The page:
Saturday, July 13, 2024

Queensland deploys fifth youth crime co-responder team

New youth co-responder teams made up of Queensland Police and youth justice workers have hit the streets of South Brisbane, working 24/7 with at-risk youth and young people on court orders to help break the cycle of youth crime.

The team is one of five new co-responder teams established across the state.

They are part of a $100 million funding package to expand early intervention, diversionary and rehabilitation programs to deter young people from offending.

“Co-responder teams work to stop crime before it happens. Every time they engage with a young person, not only is it an opportunity to stop them from reoffending, but they also get to check on their welfare,” said Youth Justice Minister, Di Farmer.

Co-responder teams consist of police and youth justice staff who patrol the streets and other areas where young people congregate, engaging with young people, their families and the wider community.

They also provide practical support, including de-escalating conflicts, transporting young people to safety, interacting with support agencies, and exploring ways to divert young people from the youth justice system.

Vulnerable young people are also connected with the services they need to turn their lives around, including those that assist with housing, health, domestic and family violence, and education.

“We need to target the root causes of offending – and that’s exactly what co-responders do. The new South Brisbane youth co-responder team is working with young people, including serious repeat offenders, in the area 24/7, helping get them on the right path,” said Minister Farmer.

“For example, if young people are engaging in anti-social behaviour in a public space, the team can transport them home or to a safe place.

“A 2022 report found 95% average compliance by young people in their interactions with youth co-responder teams, including compliance with bail conditions and orders.

“The teams also link young people to services where needed, and make sure they’re supported to find safe housing and pathways to education.

“While there is more work to be done, I’m incredibly proud of our co-responders and the work they are doing to keep our communities safe.”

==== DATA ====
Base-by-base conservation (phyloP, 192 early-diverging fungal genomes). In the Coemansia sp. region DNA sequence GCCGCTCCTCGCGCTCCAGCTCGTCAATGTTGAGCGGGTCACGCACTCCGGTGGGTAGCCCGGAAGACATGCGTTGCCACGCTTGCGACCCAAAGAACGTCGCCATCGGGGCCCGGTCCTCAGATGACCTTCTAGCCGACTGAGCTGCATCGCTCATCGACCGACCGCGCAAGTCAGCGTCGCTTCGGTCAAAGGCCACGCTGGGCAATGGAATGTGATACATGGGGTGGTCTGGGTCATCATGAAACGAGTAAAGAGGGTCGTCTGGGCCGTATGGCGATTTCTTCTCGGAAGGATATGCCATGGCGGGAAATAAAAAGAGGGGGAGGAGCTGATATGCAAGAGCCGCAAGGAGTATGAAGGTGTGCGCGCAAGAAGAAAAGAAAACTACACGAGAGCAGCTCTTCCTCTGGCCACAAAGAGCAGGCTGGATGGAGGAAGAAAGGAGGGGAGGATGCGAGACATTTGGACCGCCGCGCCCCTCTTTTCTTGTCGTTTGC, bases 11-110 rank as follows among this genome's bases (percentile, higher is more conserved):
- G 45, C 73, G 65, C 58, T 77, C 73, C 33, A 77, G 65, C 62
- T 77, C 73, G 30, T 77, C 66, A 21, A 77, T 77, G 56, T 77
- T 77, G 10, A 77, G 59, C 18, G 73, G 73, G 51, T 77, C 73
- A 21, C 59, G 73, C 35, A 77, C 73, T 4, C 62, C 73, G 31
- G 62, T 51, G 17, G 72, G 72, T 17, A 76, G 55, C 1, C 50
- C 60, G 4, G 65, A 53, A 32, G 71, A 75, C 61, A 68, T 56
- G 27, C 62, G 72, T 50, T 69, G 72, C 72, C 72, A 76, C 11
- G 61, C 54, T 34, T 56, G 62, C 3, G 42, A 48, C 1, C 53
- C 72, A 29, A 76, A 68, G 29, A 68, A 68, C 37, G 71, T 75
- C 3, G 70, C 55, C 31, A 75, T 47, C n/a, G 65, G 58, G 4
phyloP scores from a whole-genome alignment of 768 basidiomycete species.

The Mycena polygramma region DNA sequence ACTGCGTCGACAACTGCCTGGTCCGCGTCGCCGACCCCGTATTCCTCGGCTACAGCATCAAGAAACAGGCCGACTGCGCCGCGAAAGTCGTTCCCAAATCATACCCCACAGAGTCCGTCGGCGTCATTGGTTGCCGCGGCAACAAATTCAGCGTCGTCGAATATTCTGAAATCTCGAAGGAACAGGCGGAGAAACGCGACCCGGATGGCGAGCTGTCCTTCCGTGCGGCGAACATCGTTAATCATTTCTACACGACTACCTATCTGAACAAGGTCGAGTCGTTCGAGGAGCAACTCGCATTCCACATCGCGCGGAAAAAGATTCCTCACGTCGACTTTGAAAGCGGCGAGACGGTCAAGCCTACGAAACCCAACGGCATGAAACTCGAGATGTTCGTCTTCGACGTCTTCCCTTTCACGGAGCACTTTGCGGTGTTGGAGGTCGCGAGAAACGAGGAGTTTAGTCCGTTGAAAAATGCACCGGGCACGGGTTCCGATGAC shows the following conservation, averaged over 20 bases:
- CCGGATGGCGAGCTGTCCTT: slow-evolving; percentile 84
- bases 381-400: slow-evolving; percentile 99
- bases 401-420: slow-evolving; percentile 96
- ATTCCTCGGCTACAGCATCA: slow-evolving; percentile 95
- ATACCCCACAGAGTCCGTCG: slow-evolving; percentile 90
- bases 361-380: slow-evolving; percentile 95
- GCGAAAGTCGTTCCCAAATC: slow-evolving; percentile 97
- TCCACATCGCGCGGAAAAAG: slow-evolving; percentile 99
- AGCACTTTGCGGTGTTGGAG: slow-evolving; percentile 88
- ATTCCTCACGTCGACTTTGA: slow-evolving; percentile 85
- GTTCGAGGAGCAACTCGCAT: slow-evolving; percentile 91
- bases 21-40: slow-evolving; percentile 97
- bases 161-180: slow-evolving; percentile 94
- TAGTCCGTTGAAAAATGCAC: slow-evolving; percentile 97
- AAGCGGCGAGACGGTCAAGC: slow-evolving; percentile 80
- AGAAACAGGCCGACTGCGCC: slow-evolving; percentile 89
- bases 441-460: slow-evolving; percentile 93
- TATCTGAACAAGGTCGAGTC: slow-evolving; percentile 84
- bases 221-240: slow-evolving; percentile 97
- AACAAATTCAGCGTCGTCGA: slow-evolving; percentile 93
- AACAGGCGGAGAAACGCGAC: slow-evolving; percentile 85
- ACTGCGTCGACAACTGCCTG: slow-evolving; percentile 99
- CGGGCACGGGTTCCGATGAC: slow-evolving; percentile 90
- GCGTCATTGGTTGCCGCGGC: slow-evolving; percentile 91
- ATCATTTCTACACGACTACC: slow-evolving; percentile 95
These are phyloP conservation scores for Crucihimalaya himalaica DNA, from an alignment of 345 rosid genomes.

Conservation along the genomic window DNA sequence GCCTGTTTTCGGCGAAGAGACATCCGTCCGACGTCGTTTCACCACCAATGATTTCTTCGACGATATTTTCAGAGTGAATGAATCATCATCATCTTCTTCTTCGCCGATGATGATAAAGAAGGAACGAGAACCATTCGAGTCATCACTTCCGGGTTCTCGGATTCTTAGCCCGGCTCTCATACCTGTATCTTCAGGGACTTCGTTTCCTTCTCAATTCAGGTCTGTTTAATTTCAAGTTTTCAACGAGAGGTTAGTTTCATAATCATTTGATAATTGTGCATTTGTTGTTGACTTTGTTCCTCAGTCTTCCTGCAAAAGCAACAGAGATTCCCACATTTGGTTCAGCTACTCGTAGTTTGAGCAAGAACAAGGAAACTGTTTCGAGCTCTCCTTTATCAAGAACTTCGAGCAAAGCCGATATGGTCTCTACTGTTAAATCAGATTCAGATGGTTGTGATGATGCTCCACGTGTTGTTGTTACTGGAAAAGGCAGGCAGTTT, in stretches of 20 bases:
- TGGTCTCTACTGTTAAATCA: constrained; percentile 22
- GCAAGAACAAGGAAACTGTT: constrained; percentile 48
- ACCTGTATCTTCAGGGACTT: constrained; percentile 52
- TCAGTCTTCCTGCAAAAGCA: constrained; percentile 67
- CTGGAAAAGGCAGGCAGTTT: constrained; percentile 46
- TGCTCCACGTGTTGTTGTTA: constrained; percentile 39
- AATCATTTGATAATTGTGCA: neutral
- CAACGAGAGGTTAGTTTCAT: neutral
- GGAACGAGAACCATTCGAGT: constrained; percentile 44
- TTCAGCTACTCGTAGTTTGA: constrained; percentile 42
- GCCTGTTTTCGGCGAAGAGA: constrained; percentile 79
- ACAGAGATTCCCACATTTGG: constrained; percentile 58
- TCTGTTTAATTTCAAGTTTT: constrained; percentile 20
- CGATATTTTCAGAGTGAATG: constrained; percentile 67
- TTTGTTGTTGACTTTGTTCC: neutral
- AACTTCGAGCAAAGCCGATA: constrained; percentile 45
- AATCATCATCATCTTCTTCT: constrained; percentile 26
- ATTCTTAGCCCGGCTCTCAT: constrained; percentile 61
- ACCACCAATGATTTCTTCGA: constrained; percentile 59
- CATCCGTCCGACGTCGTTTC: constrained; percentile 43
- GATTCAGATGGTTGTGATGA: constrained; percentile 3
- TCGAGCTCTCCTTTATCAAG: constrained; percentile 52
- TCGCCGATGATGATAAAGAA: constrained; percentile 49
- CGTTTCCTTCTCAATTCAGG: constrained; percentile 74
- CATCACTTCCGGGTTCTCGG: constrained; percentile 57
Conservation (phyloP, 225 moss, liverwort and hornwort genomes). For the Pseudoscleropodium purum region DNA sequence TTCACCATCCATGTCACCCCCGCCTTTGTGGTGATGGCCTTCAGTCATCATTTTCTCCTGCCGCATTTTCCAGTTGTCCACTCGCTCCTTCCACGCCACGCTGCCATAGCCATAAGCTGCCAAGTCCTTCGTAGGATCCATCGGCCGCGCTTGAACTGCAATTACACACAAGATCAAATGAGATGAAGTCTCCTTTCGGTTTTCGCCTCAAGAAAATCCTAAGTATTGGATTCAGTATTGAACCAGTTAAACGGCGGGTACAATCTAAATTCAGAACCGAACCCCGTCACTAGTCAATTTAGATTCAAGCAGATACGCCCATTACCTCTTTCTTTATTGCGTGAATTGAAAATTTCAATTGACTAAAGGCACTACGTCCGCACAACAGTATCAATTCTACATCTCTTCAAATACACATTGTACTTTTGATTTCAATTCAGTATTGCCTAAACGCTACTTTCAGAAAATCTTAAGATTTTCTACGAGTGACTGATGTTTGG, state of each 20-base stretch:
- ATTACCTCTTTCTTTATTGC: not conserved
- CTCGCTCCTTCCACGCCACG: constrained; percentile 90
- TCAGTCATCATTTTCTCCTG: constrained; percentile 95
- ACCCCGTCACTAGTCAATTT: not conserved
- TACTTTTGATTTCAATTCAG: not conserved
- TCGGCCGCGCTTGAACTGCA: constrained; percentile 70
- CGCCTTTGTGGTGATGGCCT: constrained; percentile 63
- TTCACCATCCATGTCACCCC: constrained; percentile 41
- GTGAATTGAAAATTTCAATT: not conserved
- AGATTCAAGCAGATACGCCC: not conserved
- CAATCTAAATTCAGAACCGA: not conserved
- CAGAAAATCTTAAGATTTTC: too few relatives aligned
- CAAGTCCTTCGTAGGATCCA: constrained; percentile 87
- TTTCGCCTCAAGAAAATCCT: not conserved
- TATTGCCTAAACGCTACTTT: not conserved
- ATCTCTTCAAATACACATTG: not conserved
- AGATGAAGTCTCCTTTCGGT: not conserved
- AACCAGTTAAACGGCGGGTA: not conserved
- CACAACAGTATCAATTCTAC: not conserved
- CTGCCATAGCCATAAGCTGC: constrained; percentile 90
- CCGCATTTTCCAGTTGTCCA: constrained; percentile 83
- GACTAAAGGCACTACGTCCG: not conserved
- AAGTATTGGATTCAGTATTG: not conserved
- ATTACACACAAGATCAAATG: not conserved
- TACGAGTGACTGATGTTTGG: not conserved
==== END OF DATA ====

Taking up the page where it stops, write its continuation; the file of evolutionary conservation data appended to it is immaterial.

Co-responder teams have been progressively established around the state since 2020, interacting with young people more than 64,000 times.

The South Brisbane team will be based at the Oxley Police Academy and will cover suburbs in the Queensland Police Service South Brisbane District, including Mount Gravatt, Camp Hill, Morningside, West End and the Redlands.

“The youth co-responder teams complement the work of our police, who work tirelessly to prevent, disrupt, respond to, and investigate youth crime,” said South Brisbane District Detective Inspector Paul Dalton.

“We know that by focusing our interactions on building positive relationships with young people, we can have meaningful impact on their potential future offending.

“The work of the youth co-responder team doesn’t occur in isolation and will work in conjunction with other initiatives in the area to directly address youth crime.”

“Our new team is excited to get out in the community and work with young people and their families in Brisbane’s southern suburbs,” said South Brisbane youth co-responder officer Matt Goldsmith.

“Our focus is on intervening early and preventing crime from happening in the first place.

“I’m sure we will be able to make a difference in the South Brisbane area as part of our commitment to community safety.”

The five new teams service Toowoomba, Ipswich, South Brisbane, the Fraser Coast and Mount Isa.

They join teams already in eight regions: Townsville, Cairns, Moreton, Rockhampton, Logan, Mackay, North Brisbane and the Gold Coast.

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